The biggest hit of the eighth inning was absorbed by the wall to the right of the Yankees' dugout when Didi Gregorius -- at the plate with the bases loaded and the Yankees trailing by a run-- rifled his bat after lining a bullet right at Rays second baseman Logan Forsythe for the third out.
A two-out rally had gone for naught and the usually mild- mannered Gregorius -- think Derek Jeter on that trait -- took it upon himself to boil over for the rest of the team in what would become a 3-2 loss.
It was an agonizing defeat, as it turned out, with the AL East-leading Blue Jays beating the Orioles to move 1½ games ahead of the Yankees.
"Frustration,'' Joe Girardi said of Gregorius' action. "I actually kind of like it. I like that he's upset. You don't want to see someone get hurt, and no one did. That's frustration and understanding what time of year it is, and I like his intensity.''
In that inning, with Alex Colome pitching for the Rays, Alex Rodriguez grounded out on a hard-hit ball that seemed headed up the middle but was fielded by Forsythe. Carlos Beltran then drilled a hard liner to first that was grabbed by James Loney. If it had gotten past him, it likely would have been a double.
Chase Headley and Greg Bird followed with singles and pinch hitter Brian McCann walked to load the bases. Then Gregorius -- who was red-hot both entering and after the at-bat -- lined a 2-and-1 pitch right at Forsythe to end the inning.
"If you look at the video, I never get the chance to get out of the box,'' said Gregorius, whose bid for a go-ahead grand slam against the Red Sox fell a few feet short to end last Monday's 4-3 loss. "You want to win. You always want to come through in that situation for the team, you want to get the lead.''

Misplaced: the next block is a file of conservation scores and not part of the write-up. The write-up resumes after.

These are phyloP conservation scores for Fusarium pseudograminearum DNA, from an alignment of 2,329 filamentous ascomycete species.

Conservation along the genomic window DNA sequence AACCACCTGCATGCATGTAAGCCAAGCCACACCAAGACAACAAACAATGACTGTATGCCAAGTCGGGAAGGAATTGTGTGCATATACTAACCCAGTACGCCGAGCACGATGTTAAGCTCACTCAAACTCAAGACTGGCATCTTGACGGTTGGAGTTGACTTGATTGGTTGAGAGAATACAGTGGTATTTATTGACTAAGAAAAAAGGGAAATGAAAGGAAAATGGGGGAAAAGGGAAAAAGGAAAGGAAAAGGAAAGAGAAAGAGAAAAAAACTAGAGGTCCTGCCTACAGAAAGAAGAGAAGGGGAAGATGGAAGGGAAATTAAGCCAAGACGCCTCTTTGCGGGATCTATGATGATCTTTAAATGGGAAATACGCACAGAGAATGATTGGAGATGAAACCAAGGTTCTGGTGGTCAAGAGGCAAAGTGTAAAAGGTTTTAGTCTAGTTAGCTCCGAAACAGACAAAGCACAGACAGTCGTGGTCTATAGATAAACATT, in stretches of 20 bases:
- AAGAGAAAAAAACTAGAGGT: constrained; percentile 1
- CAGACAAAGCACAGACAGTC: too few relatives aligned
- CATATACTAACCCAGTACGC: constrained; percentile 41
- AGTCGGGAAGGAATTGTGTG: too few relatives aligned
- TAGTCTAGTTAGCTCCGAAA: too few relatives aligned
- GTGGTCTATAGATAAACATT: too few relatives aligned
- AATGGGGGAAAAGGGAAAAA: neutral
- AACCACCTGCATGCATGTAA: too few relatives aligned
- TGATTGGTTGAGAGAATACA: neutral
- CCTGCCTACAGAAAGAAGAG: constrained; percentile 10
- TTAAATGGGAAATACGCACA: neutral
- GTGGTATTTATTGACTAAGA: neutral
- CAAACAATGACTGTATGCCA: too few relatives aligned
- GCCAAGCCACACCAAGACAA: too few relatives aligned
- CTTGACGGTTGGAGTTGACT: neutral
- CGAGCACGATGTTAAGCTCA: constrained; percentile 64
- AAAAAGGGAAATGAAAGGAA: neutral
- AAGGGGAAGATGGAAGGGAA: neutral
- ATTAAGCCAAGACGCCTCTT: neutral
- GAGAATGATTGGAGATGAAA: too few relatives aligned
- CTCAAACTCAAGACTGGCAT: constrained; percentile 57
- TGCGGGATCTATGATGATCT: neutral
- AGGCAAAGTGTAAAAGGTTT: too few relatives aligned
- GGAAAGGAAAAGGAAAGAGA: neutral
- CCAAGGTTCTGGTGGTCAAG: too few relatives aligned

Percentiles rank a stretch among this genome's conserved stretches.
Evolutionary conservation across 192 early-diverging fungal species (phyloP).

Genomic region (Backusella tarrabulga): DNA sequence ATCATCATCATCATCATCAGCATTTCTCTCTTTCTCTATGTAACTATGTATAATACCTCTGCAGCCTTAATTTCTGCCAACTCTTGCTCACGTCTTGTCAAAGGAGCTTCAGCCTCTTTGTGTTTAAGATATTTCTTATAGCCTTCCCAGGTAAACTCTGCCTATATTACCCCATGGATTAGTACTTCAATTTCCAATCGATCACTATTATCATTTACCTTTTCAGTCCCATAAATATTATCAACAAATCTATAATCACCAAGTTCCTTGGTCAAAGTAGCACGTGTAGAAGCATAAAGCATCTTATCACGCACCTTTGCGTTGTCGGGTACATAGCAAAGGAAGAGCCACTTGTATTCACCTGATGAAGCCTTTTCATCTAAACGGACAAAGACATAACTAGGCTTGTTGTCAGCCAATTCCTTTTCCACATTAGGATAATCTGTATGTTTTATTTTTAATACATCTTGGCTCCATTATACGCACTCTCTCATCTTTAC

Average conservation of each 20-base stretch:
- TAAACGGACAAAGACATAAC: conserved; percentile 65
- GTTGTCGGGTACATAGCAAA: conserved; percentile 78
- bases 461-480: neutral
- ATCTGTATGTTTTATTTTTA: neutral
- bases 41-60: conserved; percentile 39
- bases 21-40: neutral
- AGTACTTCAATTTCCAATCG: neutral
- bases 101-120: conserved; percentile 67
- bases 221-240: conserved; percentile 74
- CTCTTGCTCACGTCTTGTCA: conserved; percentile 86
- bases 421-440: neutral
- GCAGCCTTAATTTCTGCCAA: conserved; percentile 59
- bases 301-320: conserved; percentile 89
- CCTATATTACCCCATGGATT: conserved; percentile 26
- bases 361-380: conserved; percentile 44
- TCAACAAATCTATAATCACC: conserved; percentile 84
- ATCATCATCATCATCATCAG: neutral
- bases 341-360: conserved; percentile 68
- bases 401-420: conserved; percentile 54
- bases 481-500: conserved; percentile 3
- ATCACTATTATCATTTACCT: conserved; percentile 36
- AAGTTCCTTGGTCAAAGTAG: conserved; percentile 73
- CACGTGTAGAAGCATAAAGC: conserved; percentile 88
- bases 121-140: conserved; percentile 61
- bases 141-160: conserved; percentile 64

Gregorius -- who entered the big at-bat at 17-for-34 with 13 RBIs in his last nine games -- seemed a bit chagrined when asked about throwing his bat, giving the same one-word answer.
Was it an unusual reaction for him? "Yeah.''
Was it the time of the year and situation in the game? "Yeah.''
He added, "I really wanted to come through right there, so those [reactions] happen.''
He became somewhat defensive when asked about safety concerns, saying: "I know I didn't throw it in the stands, so.'' He said he was not spoken to about it, adding, in an apparent reference to Girardi: "No, why would he say something to me?'
When asked if he thought it was dangerous, he said, "Might have [it] been dangerous throwing the bat? No, nobody [said] anything to me.''
Yankees starter Nathan Eovaldi (14-3) took the loss, his first since June 16. He had been 9-0 with a 3.32 ERA in his previous 13 starts.
The key hit against him was a two-out, two-run single to right in the third by Asdrubal Cabrera that gave the Rays a 3-0 lead. Eovaldi had just struck out Forsythe with the bases loaded for the second out, but Cabrera chopped a grounder into the hole that narrowly eluded second baseman Brendan Ryan.
Eovaldi was removed with one out in the sixth after giving up five hits, walking four and striking out seven. He also hit Evan Longoria, who left in the sixth with a bruised right forearm.
"He struggled with his command a little bit today,'' Girardi said. "He still gave us a good opportunity to win the game.''
The Yankees scored twice in the fifth on an RBI double by Gregorius and a run-scoring groundout by Brett Gardner. Until that inning, they had been held to two hits by Matt Moore.
The eighth represented their last chance. "Bullpen did a good job holding them at three runs. It's definitely frustrating,'' Gardner said.
Gardner said he wasn't scoreboard-watching as the Blue Jays won for the 27th time in their last 34 games. "We know that they've got a really good team,'' he said, "and we know they're going to win the majority of their games from here on out and we've got to do the same thing.''